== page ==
Acoostic Sessions: Lea Keeley

Acoostic Sessions: Live musical performances in and around Montreal, showcasing the cavalcade of talented musicians the city has to offer.

Physically, Lea Keeley has slowly been making her way across Canada. Born in Edmonton, Alberta and raised in Stratford, Ontario, Lea moved to Montreal after seeing Stevie Wonder at the Montreal International Jazz Festival. The 25-year-old has been playing music for as long as she can remember, and singing for the last 15 years. Being accomplished at piano, guitar, alto saxophone, ukulele, and flute, her talent is starting to see her name travel across Canada too.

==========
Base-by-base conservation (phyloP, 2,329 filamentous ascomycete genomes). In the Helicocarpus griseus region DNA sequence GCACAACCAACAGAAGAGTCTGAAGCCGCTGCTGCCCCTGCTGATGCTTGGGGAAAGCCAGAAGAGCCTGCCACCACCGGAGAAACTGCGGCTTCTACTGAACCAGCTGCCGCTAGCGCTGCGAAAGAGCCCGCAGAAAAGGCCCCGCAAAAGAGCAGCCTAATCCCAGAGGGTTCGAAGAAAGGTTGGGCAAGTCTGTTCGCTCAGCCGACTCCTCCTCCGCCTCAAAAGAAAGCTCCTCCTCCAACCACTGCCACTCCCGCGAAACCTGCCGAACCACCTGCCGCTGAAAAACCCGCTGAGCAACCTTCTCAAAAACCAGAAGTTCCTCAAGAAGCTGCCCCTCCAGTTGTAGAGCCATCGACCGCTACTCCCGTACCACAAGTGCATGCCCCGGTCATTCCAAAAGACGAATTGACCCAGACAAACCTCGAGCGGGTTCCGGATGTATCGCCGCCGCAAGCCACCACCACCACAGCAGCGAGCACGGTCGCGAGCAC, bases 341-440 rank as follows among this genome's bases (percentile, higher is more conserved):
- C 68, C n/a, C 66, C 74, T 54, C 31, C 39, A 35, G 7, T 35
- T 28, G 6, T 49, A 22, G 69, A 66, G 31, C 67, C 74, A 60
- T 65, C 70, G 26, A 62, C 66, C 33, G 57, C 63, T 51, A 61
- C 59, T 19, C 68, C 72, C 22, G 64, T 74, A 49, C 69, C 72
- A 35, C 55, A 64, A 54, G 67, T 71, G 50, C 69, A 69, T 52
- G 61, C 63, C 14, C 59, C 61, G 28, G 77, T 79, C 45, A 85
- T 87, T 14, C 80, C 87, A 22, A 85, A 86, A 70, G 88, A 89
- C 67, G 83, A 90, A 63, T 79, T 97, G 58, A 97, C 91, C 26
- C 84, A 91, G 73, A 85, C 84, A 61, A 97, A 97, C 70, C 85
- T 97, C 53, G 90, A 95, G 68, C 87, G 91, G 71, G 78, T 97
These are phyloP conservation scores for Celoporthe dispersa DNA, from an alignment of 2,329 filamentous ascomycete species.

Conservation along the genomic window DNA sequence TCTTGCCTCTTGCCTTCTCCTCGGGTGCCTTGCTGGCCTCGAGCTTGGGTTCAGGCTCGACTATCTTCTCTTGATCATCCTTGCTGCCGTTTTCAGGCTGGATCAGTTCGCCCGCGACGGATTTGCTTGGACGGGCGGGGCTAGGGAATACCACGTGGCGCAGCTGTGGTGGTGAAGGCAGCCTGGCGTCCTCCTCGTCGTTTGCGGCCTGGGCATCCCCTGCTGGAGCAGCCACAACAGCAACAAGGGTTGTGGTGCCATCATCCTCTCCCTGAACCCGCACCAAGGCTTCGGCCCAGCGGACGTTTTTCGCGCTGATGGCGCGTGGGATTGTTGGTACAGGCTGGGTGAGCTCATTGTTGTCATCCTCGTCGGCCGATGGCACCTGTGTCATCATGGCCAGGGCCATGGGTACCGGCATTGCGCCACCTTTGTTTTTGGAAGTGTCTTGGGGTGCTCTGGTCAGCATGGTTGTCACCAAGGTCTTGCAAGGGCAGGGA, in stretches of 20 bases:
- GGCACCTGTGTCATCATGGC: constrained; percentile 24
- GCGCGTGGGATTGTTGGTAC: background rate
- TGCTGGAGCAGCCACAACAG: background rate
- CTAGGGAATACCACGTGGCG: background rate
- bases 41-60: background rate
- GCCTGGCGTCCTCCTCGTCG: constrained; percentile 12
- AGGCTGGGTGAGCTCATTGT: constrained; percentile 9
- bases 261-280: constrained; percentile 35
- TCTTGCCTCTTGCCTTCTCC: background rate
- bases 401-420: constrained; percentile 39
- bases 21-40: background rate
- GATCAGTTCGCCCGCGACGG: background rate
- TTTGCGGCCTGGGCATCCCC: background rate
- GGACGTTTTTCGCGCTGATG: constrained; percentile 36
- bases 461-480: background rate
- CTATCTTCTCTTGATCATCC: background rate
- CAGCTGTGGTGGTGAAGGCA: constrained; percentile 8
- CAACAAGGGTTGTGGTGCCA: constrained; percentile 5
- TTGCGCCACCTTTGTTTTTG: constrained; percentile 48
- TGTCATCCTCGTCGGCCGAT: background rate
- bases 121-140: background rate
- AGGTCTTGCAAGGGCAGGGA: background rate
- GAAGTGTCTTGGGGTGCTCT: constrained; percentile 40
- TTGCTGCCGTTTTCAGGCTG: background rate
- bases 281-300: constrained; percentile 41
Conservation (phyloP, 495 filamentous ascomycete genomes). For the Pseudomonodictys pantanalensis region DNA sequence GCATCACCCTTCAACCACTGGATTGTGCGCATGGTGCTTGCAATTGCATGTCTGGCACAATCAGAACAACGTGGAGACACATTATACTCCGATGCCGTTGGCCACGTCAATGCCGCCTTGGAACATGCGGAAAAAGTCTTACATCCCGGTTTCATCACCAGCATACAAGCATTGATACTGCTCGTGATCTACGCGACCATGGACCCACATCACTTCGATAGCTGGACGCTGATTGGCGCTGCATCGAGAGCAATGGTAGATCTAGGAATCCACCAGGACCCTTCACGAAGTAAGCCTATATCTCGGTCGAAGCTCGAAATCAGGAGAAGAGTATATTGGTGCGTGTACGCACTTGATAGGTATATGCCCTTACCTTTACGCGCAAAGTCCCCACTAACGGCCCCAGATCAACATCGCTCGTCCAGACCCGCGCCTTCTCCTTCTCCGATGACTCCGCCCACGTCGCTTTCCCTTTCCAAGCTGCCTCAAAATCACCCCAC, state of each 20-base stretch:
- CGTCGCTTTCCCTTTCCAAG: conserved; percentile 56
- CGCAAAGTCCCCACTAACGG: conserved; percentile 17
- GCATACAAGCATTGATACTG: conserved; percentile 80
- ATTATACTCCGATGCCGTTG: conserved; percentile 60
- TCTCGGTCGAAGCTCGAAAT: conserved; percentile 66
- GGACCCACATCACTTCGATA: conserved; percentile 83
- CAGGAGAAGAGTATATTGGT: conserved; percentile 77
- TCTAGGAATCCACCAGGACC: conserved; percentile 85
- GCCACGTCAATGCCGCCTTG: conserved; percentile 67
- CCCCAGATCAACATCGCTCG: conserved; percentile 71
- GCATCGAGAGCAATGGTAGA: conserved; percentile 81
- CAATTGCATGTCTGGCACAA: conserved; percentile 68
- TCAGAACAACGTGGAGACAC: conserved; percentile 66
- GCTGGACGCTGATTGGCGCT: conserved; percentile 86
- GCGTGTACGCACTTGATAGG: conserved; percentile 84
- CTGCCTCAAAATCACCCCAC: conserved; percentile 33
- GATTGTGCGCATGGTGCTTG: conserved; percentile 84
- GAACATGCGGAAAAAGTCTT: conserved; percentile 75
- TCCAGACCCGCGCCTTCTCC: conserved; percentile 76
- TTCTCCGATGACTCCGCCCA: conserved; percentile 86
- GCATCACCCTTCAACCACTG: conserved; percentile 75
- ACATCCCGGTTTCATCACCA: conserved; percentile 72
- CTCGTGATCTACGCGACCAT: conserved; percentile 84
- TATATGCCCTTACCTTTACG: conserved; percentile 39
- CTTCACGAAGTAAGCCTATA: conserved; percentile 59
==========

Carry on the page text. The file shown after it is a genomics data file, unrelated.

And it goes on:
While not wanting to put herself in a “box of sound,” Lea’s style leans towards that of soul and R&B. Her debut EP, “Just Go,” was released in 2012. She played an original song, “Ain’t The Way,” at the 2014 Pan Am Games in Toronto. Along with “Devil’s Play,” the track she performed for the Acoostic Sessions, “Ain’t The Way” will feature on Lea’s upcoming debut LP, to be released in spring of this year. Until then, she can be found playing regular monthly gigs at Montreal’s Brutopia and Ye Olde Orchard Prince Arthur, as well as gracing the stage at La Sala Rossa, La Marche A Cote, Les Bobards, Le Cagibi and more.

We spoke to Lea about her musical life, performing, and “Devil’s Play.”

You come from such a musical family. How has this influenced your music?